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What is the Medicaid penalty for those who need long-term care?

Although many older adults in New York eventually require Medicaid benefits to pay for long-term care, many people fail to actively plan to qualify for those benefits. They operate under the assumption that they can meet the necessary standards to qualify if they need Medicaid to pay for nursing home care or other long-term care costs as they age.

Medicaid has strict limits for both income and personal property, but some property, like the applicant’s home, do not count toward the value of their property. Many people expect that they can qualify easily once they reach the point where they might need benefits. What people often fail to understand is that a lack of planning could trigger penalties. The Medicaid penalty could delay their eligibility for benefits and drastically impact their financial circumstances.

The state looks at more than current financial records

Older adults applying for Medicaid for long-term care coverage must demonstrate that they have limited income and limited personal resources. If they didn’t plan in advance, their financial activity before they apply could trigger a penalty.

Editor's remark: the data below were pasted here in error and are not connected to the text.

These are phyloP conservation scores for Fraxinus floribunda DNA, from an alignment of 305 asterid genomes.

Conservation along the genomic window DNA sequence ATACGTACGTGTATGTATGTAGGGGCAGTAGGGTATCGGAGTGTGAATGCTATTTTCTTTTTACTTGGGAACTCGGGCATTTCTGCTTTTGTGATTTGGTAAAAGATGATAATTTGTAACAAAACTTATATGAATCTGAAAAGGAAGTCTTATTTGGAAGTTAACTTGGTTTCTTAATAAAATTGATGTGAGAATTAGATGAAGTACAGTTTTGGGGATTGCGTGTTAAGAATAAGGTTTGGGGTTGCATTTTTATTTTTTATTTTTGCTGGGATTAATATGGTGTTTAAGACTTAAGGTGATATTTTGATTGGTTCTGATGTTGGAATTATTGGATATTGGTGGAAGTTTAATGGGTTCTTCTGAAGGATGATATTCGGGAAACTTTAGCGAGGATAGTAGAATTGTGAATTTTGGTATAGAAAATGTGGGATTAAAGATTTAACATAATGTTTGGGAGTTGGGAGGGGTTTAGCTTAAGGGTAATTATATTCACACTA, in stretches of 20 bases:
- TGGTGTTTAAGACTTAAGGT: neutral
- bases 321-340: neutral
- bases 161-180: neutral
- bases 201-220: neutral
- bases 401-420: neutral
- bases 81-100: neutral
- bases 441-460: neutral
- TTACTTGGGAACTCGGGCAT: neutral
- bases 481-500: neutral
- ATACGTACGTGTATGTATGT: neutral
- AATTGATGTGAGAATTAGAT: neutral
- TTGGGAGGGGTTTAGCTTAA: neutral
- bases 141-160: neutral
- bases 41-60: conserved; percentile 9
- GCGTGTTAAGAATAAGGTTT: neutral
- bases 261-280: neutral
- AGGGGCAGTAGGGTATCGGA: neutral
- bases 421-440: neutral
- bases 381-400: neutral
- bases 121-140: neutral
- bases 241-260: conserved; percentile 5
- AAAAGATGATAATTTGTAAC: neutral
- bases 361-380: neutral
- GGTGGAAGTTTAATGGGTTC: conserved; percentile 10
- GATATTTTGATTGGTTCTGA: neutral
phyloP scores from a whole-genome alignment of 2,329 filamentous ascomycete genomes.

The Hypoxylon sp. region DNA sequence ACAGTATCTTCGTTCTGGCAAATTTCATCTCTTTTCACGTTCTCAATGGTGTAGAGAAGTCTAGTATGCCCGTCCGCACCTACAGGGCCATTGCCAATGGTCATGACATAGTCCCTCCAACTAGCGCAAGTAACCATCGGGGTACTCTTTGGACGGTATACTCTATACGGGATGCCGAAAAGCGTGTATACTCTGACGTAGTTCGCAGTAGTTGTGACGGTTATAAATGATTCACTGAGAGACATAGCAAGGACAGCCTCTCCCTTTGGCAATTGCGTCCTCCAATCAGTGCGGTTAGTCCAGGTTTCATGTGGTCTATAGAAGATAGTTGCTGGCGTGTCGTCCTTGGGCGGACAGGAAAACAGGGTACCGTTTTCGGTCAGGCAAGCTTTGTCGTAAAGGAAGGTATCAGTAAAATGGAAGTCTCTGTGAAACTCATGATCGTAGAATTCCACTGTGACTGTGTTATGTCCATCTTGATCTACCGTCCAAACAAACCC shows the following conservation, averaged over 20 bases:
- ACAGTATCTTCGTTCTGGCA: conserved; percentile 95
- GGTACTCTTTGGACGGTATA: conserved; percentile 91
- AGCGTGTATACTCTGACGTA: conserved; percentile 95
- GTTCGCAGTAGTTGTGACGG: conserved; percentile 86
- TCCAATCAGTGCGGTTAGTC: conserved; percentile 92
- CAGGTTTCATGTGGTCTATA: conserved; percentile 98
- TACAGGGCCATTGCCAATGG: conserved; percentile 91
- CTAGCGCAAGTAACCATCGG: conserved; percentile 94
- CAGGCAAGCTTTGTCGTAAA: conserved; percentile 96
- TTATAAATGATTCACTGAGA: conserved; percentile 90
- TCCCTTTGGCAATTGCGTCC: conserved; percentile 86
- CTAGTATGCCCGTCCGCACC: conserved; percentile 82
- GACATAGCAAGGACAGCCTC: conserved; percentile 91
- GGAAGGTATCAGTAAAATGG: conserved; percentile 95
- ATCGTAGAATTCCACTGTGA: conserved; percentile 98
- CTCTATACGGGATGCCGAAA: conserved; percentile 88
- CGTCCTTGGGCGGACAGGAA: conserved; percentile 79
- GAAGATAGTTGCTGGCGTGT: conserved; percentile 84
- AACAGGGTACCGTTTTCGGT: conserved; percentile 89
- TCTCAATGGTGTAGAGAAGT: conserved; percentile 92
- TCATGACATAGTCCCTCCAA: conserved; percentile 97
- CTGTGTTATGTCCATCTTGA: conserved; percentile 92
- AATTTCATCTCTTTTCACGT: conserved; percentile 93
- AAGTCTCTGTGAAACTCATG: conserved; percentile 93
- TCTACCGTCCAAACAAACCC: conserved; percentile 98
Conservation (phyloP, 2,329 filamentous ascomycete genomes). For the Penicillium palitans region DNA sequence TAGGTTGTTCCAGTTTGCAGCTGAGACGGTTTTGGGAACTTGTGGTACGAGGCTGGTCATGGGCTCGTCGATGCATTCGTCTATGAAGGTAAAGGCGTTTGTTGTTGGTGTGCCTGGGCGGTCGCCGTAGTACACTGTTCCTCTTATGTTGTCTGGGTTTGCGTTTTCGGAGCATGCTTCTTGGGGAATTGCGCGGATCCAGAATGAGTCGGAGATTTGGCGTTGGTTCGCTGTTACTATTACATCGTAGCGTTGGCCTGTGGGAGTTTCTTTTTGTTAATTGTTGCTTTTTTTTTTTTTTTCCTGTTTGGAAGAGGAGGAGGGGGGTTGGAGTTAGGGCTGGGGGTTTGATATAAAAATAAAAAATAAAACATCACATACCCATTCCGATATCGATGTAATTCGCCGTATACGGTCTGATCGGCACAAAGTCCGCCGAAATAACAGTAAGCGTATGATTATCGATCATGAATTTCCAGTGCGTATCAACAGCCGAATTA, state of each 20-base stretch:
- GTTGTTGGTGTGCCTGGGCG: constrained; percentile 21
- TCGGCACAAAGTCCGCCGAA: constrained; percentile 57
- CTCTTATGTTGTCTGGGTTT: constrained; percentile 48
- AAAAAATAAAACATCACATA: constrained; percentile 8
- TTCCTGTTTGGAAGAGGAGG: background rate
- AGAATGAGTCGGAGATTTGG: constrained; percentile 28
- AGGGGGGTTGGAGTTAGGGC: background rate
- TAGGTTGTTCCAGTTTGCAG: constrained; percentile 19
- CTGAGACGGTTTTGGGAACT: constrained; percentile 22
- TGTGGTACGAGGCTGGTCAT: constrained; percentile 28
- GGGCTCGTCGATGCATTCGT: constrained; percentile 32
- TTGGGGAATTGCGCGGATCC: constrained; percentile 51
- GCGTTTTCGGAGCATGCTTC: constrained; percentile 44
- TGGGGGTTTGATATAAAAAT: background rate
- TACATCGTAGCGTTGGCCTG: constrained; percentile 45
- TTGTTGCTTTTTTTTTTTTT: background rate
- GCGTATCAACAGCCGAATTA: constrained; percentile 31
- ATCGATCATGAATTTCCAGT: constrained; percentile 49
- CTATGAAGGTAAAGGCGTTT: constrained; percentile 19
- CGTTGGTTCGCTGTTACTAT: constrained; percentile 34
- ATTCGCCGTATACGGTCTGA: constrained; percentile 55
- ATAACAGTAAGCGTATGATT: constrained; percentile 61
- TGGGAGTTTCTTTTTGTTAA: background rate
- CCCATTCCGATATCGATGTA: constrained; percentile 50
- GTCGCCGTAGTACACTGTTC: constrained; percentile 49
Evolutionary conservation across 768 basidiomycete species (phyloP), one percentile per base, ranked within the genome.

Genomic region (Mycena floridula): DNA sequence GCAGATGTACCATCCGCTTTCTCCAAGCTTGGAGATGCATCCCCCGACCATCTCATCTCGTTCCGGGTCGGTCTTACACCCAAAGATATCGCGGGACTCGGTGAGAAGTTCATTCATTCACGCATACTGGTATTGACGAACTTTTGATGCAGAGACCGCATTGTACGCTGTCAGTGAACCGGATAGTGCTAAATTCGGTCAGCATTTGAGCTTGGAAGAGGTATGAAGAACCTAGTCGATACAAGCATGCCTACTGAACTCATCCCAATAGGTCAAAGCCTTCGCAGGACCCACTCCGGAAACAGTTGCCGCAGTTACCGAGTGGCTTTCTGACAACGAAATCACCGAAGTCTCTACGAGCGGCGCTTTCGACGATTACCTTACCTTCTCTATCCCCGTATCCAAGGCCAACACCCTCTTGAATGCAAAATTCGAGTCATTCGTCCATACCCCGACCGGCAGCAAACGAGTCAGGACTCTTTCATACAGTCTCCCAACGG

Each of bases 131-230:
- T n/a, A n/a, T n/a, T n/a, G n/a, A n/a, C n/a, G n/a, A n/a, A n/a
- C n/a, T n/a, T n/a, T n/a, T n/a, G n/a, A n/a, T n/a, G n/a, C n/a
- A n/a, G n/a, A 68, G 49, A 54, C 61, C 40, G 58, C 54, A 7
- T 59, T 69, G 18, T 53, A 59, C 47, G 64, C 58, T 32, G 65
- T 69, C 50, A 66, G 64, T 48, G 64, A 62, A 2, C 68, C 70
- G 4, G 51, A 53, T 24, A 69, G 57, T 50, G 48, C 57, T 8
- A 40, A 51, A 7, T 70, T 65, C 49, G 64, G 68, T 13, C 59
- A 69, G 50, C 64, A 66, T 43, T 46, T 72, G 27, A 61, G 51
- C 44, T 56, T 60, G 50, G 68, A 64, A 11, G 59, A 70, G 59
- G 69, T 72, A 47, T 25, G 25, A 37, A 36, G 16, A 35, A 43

There is a lengthy lookback period that applies to any New York Medicaid application. Although lawmakers have attempted to reduce that period, the change has yet to take place. Any major financial moves in the five years or 60 months leading up to someone’s application could trigger a penalty.

The state determines the value of inappropriate gifts and transfers. Then, it determines how many months of care those assets could have covered. The penalty requires that the applicant pay with their own resources for a set number of months of care before the state starts to cover their treatment costs.

The Medicaid penalty can leave someone unable to move into a nursing home or struggling with debt that they have no way to pay. Advance planning reduces the likelihood of a penalty and can also help someone protect specific assets from estate recovery efforts after they die.

Even those who hope to remain healthy throughout their retirement years may benefit from Medicaid planning to ensure they can receive financial support if they become dependent on long-term care. As such, learning about how the New York Medicaid program responds to long-term care applications may benefit those preparing for retirement or planning to create a legacy for their loved ones when they die.

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